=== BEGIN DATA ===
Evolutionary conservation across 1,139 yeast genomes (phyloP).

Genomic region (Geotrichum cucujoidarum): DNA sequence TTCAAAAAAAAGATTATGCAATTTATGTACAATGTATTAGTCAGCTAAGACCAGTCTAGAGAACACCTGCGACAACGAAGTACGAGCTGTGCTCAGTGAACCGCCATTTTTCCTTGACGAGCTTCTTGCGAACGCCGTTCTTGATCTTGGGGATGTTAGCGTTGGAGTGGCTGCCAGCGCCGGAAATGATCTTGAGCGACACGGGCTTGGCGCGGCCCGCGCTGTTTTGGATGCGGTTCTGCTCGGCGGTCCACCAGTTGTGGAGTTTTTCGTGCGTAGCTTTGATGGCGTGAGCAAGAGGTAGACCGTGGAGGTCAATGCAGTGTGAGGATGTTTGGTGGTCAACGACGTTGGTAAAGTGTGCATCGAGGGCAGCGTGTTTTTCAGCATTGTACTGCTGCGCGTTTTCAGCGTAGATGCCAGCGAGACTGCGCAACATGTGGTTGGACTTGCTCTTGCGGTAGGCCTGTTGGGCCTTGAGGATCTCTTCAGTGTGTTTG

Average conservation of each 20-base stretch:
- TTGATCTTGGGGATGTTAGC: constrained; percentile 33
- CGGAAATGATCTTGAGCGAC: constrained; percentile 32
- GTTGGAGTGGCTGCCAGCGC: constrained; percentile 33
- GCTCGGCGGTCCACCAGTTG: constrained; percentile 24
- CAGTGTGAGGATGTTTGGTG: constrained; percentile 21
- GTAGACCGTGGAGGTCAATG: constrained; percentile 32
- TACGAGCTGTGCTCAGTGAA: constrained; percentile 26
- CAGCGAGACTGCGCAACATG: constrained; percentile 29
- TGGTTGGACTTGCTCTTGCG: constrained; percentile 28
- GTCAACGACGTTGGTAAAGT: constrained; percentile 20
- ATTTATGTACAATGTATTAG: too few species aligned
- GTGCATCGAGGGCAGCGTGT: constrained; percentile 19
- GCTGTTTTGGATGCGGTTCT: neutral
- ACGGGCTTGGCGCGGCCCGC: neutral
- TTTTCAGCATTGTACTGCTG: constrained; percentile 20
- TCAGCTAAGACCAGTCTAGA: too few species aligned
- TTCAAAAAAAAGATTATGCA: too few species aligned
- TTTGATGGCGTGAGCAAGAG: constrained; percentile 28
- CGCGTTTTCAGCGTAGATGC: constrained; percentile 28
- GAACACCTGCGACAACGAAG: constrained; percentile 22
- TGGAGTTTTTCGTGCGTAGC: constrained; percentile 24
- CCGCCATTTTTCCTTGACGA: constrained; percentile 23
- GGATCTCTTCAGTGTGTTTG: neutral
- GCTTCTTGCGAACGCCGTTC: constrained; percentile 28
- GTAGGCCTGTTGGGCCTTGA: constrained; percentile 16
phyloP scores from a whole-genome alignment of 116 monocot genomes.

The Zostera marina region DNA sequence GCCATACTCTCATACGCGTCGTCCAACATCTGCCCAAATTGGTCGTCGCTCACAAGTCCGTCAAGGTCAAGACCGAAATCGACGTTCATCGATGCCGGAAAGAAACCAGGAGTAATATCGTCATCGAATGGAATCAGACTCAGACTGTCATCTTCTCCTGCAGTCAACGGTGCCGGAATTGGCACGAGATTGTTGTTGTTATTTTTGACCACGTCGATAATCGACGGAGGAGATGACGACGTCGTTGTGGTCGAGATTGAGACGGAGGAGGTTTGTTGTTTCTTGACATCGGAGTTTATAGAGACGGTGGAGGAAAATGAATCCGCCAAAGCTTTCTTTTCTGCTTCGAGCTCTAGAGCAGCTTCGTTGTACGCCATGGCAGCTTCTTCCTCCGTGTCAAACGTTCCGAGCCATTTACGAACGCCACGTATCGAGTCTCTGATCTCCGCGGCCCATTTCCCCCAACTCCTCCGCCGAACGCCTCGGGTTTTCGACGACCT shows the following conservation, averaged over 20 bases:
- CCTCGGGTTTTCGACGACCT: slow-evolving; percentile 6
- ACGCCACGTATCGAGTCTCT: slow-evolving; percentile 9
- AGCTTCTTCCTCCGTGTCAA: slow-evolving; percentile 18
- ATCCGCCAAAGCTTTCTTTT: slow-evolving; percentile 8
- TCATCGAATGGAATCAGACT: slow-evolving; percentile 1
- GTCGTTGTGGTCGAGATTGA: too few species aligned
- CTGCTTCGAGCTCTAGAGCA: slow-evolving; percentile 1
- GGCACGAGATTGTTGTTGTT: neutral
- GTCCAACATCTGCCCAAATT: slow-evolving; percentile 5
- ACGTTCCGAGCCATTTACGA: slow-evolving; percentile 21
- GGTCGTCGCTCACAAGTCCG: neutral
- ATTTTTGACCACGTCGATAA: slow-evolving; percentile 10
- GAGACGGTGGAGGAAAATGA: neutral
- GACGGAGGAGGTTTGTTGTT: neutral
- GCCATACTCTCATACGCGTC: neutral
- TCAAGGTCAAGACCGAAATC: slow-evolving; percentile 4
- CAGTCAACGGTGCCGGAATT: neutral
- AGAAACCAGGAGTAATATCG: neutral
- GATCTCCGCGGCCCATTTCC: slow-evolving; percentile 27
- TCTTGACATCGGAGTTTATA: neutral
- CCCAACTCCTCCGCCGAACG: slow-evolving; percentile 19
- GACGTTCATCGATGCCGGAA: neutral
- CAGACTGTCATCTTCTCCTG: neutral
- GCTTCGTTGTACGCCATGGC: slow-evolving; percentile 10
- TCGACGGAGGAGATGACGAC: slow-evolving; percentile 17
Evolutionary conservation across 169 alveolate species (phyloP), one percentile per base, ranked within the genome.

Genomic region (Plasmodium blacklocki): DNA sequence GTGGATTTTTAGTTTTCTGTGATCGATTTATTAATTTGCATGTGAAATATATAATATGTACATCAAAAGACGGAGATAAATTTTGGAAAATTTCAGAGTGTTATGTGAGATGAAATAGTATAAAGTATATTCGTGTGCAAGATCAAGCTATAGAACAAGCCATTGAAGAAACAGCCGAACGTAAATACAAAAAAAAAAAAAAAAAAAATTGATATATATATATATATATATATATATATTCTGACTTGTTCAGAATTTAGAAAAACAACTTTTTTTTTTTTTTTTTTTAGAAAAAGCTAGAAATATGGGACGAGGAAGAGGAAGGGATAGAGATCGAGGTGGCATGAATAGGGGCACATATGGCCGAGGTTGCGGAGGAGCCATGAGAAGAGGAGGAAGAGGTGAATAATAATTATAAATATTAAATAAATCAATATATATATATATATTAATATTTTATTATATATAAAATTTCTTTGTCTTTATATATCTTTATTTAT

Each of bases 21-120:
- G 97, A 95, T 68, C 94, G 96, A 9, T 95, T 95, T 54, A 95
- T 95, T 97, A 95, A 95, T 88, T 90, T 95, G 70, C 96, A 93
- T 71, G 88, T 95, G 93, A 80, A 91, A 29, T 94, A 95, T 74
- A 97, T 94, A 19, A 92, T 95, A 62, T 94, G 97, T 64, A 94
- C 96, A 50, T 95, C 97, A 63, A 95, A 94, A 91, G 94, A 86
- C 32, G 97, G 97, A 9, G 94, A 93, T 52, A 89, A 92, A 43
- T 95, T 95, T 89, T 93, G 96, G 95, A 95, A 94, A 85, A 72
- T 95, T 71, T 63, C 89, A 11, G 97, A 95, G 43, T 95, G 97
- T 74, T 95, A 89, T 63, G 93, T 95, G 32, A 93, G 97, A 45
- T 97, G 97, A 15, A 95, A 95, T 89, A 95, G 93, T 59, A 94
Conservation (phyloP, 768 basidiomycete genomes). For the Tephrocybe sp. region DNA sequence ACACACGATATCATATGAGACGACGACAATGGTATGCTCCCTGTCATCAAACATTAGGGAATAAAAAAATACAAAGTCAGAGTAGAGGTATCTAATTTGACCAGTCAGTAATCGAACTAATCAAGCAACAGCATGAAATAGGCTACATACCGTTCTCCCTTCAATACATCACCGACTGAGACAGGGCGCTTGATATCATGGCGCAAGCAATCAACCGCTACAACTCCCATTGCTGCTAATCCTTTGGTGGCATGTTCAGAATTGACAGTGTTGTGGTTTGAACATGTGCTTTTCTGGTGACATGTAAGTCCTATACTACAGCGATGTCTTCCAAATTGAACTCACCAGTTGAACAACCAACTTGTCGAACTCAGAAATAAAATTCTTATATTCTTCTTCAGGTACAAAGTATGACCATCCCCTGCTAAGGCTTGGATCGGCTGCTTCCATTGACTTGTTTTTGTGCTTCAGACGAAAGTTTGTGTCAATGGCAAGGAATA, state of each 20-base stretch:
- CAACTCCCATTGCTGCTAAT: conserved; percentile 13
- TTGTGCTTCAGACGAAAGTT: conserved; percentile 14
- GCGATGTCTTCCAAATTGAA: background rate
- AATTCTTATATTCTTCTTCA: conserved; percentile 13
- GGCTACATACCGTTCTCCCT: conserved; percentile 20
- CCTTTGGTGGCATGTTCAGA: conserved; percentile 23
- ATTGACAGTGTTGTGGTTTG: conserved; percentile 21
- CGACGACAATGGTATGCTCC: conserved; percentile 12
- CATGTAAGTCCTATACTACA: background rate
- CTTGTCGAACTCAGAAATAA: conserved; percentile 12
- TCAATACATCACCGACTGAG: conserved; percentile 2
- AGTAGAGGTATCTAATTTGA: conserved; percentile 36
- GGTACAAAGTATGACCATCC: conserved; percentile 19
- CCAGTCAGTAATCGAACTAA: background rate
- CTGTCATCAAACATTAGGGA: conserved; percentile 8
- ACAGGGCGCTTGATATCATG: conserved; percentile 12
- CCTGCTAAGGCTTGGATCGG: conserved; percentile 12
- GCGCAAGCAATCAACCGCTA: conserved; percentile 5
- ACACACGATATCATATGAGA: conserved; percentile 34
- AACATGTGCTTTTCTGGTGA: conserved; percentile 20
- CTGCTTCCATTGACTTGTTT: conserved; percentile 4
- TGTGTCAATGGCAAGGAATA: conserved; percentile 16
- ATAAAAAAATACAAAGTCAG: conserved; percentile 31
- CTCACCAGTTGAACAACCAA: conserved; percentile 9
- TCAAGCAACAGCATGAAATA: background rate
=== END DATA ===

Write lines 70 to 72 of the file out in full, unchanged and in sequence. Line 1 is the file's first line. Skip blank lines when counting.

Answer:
- CAACTCCCATTGCTGCTAAT: conserved; percentile 13
- TTGTGCTTCAGACGAAAGTT: conserved; percentile 14
- GCGATGTCTTCCAAATTGAA: background rate